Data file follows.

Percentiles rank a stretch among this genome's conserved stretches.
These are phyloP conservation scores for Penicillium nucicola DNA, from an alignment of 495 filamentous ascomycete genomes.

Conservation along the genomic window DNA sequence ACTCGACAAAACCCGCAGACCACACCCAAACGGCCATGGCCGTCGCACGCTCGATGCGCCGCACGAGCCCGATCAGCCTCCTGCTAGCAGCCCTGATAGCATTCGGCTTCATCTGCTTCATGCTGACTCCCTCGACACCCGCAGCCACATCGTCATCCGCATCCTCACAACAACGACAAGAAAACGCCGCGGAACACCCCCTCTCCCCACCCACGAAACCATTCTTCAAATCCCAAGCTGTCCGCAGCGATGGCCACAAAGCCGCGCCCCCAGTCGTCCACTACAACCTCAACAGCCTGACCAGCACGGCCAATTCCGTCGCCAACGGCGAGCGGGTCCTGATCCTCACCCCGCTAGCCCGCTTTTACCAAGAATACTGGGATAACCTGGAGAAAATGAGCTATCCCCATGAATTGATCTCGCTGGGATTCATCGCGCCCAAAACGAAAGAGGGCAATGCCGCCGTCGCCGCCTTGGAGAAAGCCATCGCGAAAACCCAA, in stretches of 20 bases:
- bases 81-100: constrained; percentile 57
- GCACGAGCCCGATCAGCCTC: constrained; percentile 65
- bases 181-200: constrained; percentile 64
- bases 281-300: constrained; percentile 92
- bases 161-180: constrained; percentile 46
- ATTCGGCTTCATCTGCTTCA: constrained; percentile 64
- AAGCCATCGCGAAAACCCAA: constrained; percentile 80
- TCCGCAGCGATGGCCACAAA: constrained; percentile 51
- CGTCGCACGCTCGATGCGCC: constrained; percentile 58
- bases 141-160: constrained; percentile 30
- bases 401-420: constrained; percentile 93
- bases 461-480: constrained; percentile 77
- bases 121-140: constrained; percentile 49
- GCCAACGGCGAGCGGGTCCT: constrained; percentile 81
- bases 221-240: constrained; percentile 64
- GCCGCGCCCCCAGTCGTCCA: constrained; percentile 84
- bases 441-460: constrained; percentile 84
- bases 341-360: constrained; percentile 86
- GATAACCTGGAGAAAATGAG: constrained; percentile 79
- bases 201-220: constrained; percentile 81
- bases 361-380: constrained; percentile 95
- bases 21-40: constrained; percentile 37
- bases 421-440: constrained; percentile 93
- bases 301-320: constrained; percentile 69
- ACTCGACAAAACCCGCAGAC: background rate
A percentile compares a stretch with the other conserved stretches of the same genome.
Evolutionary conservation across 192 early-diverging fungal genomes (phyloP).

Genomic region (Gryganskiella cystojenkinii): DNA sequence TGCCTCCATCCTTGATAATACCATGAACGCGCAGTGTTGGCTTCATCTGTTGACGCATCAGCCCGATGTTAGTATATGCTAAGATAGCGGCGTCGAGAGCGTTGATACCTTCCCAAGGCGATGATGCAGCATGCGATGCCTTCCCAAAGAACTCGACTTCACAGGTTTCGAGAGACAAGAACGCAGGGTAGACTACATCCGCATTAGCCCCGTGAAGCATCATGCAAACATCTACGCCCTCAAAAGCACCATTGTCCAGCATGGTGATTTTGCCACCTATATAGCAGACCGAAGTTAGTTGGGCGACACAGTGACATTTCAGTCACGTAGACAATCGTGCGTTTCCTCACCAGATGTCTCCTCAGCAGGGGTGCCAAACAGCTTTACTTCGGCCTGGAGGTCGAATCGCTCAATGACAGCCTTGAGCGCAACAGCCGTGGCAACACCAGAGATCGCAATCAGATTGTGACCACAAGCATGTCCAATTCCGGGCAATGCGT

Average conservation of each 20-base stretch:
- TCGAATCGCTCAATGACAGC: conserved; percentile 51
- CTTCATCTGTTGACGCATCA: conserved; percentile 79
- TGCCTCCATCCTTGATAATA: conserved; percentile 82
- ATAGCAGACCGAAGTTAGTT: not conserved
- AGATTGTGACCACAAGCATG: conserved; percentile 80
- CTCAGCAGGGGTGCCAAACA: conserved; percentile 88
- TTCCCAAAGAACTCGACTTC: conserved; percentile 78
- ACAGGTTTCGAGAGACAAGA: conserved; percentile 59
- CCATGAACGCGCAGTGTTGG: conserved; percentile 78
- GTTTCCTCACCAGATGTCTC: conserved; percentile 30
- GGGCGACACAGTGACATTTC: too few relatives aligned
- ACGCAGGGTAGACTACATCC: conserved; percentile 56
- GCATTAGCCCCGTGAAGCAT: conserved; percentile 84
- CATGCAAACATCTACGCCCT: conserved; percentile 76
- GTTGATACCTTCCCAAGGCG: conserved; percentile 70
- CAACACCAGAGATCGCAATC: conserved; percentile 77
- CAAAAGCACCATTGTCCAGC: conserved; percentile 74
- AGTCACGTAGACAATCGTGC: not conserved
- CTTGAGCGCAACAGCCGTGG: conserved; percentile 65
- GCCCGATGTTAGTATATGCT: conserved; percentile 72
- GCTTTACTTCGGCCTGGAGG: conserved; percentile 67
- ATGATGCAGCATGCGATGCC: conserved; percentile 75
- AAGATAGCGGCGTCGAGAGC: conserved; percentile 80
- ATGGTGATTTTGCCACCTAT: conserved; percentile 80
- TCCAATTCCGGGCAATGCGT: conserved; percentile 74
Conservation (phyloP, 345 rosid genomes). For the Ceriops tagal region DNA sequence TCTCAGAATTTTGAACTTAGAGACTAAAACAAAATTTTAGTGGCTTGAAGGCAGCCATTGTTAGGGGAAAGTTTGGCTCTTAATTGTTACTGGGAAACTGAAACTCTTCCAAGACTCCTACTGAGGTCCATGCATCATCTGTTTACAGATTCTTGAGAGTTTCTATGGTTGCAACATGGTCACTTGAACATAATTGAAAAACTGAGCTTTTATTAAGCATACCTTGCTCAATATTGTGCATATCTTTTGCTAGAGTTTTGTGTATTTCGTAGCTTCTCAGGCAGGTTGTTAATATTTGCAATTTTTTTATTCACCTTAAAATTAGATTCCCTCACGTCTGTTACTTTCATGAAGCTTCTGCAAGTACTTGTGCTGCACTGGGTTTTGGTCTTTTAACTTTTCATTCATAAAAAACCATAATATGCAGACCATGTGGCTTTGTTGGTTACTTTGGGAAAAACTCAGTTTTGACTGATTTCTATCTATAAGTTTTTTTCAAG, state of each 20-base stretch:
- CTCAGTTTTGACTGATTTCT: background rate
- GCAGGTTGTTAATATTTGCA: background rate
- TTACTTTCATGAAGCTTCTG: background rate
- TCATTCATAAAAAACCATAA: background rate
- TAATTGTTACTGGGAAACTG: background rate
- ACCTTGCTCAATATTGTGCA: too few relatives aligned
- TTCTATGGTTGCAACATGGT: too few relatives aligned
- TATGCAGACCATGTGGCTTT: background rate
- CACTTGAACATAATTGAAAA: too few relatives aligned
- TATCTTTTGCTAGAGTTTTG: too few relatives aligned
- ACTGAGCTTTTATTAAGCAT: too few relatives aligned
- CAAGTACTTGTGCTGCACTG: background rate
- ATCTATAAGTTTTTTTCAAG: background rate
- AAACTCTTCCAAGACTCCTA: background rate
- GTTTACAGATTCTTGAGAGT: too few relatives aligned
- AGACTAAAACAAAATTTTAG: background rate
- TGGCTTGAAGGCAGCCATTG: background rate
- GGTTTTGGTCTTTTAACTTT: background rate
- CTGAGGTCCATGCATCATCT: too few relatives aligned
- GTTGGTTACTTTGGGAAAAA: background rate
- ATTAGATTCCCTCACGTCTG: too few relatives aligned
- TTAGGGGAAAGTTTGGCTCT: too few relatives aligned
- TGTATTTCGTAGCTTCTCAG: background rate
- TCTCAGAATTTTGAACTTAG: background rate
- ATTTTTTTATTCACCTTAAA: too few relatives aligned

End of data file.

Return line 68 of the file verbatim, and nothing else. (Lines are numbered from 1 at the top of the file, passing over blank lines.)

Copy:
- TATCTTTTGCTAGAGTTTTG: too few relatives aligned